News

Appellate Court Backs Wisconsin Transgender Student, Cites Federal Ed Law on Gender Bias

By Naomi Nix | May 31, 2017

A transgender male student can use the boys bathroom at his high school in Kenosha, Wisconsin, a federal appeals court ruled Tuesday.

The United States Court of Appeals for the 7th Circuit upheld an injunction from a district court, arguing that the Kenosha Unified School District’s decision to forbid Ashton Whitaker, 17, from using the boys bathroom at Tremper High School was unconstitutional.

Whitaker, who was born female but identifies as male, sued last year after administrators denied his request to use boys bathrooms instead of a gender-neutral restroom that was far from most of his classes.

Sitting in Chicago, a unanimous three-judge panel ruled that the Kenosha district’s actions violated Title IX of the Education Amendments of 1972, which prohibits sex discrimination in federally funded schools, as well as the U.S. Constitution’s equal-protection clause.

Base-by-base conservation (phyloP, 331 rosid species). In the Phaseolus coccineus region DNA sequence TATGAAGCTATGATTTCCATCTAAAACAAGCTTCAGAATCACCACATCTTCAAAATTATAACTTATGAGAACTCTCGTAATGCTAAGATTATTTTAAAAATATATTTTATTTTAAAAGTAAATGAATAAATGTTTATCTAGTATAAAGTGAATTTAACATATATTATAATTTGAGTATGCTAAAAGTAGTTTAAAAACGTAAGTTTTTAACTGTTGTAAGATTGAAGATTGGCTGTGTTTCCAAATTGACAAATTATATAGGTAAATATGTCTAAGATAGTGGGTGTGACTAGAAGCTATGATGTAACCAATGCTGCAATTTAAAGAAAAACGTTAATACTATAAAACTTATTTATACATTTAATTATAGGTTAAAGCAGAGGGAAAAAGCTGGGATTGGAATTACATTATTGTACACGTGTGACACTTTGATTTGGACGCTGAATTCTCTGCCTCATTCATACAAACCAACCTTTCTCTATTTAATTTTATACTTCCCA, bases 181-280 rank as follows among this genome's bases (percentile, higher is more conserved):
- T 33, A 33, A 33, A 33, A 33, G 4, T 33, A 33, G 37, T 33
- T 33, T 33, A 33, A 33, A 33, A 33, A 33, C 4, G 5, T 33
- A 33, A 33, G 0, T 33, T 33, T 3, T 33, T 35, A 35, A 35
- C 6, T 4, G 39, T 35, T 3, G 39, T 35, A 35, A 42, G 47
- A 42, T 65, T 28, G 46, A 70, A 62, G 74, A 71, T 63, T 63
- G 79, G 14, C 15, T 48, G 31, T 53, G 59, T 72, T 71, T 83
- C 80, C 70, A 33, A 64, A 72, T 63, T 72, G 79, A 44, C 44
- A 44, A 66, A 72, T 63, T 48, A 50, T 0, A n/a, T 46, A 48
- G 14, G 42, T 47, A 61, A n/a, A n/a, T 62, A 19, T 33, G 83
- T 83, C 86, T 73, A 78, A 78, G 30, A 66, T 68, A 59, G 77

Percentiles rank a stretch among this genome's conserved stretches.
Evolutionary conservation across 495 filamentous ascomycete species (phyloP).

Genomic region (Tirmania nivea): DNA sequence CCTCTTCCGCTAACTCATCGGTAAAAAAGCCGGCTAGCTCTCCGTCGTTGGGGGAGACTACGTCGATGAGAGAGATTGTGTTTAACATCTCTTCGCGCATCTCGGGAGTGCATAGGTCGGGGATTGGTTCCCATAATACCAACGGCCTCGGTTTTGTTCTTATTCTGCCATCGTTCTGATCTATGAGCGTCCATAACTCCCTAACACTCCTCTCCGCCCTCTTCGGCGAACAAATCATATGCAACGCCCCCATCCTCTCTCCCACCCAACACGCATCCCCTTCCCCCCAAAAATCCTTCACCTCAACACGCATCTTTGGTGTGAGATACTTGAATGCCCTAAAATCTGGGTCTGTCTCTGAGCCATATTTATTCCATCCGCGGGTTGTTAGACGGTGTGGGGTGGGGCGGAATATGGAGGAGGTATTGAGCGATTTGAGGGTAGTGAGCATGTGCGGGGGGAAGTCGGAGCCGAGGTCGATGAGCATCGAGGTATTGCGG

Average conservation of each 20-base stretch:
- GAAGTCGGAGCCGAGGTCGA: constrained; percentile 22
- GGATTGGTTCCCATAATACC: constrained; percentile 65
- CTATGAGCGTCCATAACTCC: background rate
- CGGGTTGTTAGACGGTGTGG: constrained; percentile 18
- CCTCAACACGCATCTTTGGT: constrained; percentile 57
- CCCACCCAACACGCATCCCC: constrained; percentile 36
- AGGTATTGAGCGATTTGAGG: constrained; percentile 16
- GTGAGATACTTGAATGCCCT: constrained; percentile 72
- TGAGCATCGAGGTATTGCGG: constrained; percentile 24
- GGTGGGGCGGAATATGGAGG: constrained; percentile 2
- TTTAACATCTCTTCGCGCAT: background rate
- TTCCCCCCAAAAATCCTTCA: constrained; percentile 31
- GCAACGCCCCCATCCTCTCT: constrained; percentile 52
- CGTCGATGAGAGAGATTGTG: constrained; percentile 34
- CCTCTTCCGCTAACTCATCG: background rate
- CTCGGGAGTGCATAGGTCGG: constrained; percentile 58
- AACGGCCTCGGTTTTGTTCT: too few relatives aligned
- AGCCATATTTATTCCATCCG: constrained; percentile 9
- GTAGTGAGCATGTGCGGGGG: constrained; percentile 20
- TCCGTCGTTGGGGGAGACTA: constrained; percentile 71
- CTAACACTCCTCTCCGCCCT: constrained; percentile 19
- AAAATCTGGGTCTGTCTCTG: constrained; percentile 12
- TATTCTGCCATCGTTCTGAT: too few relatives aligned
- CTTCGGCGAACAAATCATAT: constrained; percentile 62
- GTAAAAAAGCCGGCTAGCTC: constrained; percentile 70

Reuters reported it was the first time an appellate court ruled that Title IX protections apply to transgender students.

“A policy that requires an individual to use a bathroom that does not conform with his or her gender identity punishes that individual for his or her gender non‐conformance, which in turn violates Title IX,” the court said. 

Kenosha Unified’s attorney, Ronald Stadler, told Education Week that the district is still deciding whether to seek a rehearing of the panel’s decision before the full 7th Circuit or appeal to the Supreme Court.

Read the court’s ruling here.

More on transgender students’ rights from The 74:

Facing Pressure From Conservatives, Texas Again Looks to Ban Transgender Bathroom Use

Must-See: Hundreds of NYC Students Rallied Thursday at Stonewall in Support of Transgender Classmates

Supreme Court Sends Transgender Case Back to Lower Court; Gavin Grimm Vows to Continue His Fight

Obama-Era Protections for Transgender Students to Be Revoked, Gavin Grimm Supreme Court Case at Risk

After Reported Opposition, DeVos Defends Ending Transgender Protections to Friendly CPAC Crowd

SCOTUS to Hear Virginia Transgender Case With Big Implications for Ed Policy and Beyond



Submit a Letter to the Editor